The Sights and Sounds of the Rocinha Favelas in Rio de Janeiro

 

I hired a favela tour guide on bealocal.com which bears the tagline, “Be a Local – Don’t Be a Gringo!” I had mixed thoughts about venturing off into a favela by myself and not be on a strict schedule. Due to the recent news about violence in the Rio favelas, I decided to go for a hired guide for R$70. The price includes pickup and drop-off from your hotel. Since I was staying at the Sheraton Rio and there is a huge change in traffic, the driver could not pick me up. Instead, the driver told me to walk 5 minutes to the Z.Bra Hostel in nearby Leblon. From pick-up to drop-off, the whole tour lasts about 3 hours which was an incredible value for R$70 ~ $32.54 USD. A large portion of this goes back into the favela community.

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My guide, Eddie picked me up in shared van and drove up Gavea to reach the top hill of the Rocinha favelas.

He explained that the Rocinha favela is currently one of largest favelas in Rio de Janeiro. It even has schools, a police pacification unit, and a water purification building. Eddie says that the Brazilian government is slowly investing money into the Rocinha favelas due to the 2014 World Cup and 2016 World Olympics. The Brazilian government is trying to take control of the favelas that are ruled by drug lords and make the image of Rio safer in terms of tourism. There are over 1,000 favelas in Rio de Janeiro and the government is just trying to take over the ones that are nearby the touristy places.

Eddie proceeds to tell our group of eight that it is not okay to take pictures of people without permission. He says that in some instances, he will tell us to put away our cameras. That instantly gave me chills! At this point, I didn’t know what I signed up for.

Eddie led us to very narrow passageways in the favela.

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He knows everyone in town and he took us up to a favela home where the rooftop views were just jaw dropping.

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He explains to us how favelas came into existence. Basically, the poor people of the Northern and Western parts of Rio invaded the land and started building shantytown houses. The Brazilian government was overwhelmed by the amounts of crime and drug lords ruling the favelas, so they left them alone. Properties on the favelas pay no rent or property tax to the Brazilian government. The owner of a favela can sell their roof to someone so they can let them build a favela on top of their building. There is actually a huge real estate market in the favela economy and apparently it’s booming.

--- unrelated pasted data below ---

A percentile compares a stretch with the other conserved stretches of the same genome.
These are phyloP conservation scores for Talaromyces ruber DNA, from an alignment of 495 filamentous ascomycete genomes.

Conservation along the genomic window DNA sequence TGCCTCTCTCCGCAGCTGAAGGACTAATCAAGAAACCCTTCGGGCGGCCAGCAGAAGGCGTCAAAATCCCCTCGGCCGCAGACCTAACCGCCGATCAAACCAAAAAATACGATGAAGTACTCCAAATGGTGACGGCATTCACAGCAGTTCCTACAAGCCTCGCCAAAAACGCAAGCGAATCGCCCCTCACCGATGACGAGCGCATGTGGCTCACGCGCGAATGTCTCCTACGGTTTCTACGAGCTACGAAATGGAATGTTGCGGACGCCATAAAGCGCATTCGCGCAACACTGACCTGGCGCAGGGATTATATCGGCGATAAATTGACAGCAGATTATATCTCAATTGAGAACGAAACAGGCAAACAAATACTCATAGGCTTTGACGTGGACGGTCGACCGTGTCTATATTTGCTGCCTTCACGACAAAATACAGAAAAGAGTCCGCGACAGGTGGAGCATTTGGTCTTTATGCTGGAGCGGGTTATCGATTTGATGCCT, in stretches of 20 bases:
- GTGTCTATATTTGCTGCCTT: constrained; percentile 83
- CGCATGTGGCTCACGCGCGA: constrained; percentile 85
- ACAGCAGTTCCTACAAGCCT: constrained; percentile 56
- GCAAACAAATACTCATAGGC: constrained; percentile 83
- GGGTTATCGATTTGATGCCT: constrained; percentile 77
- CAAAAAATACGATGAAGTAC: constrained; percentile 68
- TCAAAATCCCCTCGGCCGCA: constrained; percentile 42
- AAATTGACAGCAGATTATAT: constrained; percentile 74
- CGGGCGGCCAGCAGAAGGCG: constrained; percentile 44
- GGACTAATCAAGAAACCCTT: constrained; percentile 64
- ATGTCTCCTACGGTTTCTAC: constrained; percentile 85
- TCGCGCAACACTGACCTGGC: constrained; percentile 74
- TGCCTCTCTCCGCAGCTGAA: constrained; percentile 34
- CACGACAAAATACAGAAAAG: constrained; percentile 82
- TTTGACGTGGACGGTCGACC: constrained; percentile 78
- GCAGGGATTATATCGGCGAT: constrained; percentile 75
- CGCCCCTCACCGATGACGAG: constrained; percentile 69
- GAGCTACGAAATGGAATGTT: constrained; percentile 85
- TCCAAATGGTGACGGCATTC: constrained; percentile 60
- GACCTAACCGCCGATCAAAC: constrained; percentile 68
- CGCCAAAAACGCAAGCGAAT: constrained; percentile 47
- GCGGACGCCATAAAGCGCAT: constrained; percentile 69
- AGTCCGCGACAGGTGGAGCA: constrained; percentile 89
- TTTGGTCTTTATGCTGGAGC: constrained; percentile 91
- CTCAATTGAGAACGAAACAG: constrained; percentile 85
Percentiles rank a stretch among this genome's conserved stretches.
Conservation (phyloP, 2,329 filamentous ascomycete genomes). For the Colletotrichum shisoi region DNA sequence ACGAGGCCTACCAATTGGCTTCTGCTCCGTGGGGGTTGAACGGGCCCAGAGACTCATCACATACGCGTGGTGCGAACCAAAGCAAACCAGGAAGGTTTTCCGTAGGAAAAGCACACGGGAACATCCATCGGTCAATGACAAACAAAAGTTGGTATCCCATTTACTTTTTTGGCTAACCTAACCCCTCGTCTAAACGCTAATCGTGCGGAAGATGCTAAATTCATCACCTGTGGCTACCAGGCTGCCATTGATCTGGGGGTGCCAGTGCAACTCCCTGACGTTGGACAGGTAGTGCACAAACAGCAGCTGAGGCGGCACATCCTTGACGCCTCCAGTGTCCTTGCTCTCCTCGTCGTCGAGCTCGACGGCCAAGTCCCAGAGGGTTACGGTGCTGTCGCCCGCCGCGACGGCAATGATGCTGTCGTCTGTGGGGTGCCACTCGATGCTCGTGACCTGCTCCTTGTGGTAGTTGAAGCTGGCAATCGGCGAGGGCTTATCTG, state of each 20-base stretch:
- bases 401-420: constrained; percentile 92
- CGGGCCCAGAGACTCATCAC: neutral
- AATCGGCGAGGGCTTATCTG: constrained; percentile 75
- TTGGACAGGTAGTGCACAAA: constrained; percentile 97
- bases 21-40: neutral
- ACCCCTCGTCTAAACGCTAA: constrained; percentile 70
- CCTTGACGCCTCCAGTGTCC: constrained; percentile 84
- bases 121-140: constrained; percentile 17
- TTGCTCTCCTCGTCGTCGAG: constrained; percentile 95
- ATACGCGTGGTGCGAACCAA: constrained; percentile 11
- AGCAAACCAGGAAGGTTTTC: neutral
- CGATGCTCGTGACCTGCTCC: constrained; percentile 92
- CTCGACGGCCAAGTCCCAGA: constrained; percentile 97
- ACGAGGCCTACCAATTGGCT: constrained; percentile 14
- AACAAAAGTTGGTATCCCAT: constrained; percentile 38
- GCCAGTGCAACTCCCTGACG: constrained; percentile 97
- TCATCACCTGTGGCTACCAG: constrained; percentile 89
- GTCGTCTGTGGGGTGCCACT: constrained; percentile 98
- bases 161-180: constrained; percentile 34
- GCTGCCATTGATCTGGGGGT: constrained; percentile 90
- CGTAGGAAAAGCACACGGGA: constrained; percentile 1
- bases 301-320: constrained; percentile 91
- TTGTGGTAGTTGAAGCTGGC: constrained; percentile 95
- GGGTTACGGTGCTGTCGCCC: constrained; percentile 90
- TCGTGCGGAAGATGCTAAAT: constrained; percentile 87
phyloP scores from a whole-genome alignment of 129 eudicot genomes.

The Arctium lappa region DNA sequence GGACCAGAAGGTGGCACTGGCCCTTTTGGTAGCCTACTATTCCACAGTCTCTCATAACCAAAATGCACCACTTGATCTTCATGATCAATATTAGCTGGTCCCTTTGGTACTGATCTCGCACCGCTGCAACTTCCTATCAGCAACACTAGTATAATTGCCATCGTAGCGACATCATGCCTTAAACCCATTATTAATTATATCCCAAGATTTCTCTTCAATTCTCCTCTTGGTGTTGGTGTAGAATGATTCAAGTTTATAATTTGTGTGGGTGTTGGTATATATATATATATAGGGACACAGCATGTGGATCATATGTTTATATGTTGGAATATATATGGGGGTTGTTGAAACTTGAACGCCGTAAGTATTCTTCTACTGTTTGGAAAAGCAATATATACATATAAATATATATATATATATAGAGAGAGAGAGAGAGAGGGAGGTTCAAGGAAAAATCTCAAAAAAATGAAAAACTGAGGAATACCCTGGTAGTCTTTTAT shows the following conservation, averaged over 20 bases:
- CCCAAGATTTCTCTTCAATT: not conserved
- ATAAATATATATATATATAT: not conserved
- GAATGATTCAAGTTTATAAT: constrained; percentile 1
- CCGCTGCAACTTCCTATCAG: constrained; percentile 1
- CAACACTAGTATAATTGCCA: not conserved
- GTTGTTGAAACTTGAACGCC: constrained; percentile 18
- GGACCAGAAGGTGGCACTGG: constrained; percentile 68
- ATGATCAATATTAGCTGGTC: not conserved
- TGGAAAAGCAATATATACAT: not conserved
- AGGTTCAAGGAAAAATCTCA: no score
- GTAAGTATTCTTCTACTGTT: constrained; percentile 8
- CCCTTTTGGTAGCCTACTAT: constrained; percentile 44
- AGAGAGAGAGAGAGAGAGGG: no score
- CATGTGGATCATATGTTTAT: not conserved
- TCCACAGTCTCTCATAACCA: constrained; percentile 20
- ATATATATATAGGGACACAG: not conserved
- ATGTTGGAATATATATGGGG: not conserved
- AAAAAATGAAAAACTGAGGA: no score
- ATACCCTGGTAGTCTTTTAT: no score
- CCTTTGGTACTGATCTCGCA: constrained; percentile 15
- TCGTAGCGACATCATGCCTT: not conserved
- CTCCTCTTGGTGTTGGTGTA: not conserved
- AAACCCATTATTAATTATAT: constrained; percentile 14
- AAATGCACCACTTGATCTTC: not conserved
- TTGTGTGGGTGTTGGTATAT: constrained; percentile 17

Eddie explains that favelas are slowly getting modernized in Rocinha with full running water, postal mail, electricity, and most recently, satellite TV dishes were given away for free. You can see in the pictures below that some favelas have satellite TV.

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Favela homes have very small, uneven, and windy staircases.

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Trash is a big problem in the favelas since people just throw things everywhere. All throughout the tour, it smelled like the sewer.

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As you can see, favela life is tough for residents as it is very poverty stricken.

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Eddie takes our group to the rooftop of another favela building, but this time from the ground looking above. This was the best view of the Rocinha favelas.

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As you can see, there is a small fire from a distance which is a signal to the drug lords that a shipment has arrived.

Eddie proceeded to tell us where the lookout spot was for the drug lords since there is a great vantage point to see when the cops are coming.

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Eddie concludes the tour by telling us how the residents of Rocinha trick the electric meters so that they don’t pay for electricity.

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It was definitely a fun tour as Eddie knew everyone along the path as he does this tour twice a day. Not once was I scared if I was going to be shot, robbed, or kidnapped. I did not see anyone carrying any weapons, but Eddie did warn me not to come by myself to a favela since I am a “Gringo” and stand out. He then pointed to an American in our group and said “You can pass as a Brazilian- you would be fine”.

 

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3 Comments on "The Sights and Sounds of the Rocinha Favelas in Rio de Janeiro"

  1. Very interesting read. Thank you for sharing.

    Sadly, it reminds me of some districts in Cairo where -as you describe here- trash is a huge problem and life conditions are extremely tough. These places are, however, being “modernized” with phone line, TVs, etc., but still life isn’t easy there!

  2. //dspace.mit.edu/handle/1721.1/73830

    Rocinha (which is singular: there are no Rocinha favelas, and’s it’s not one of the largest, it is the largest) got a UPP – a police pacification unit – just last year.

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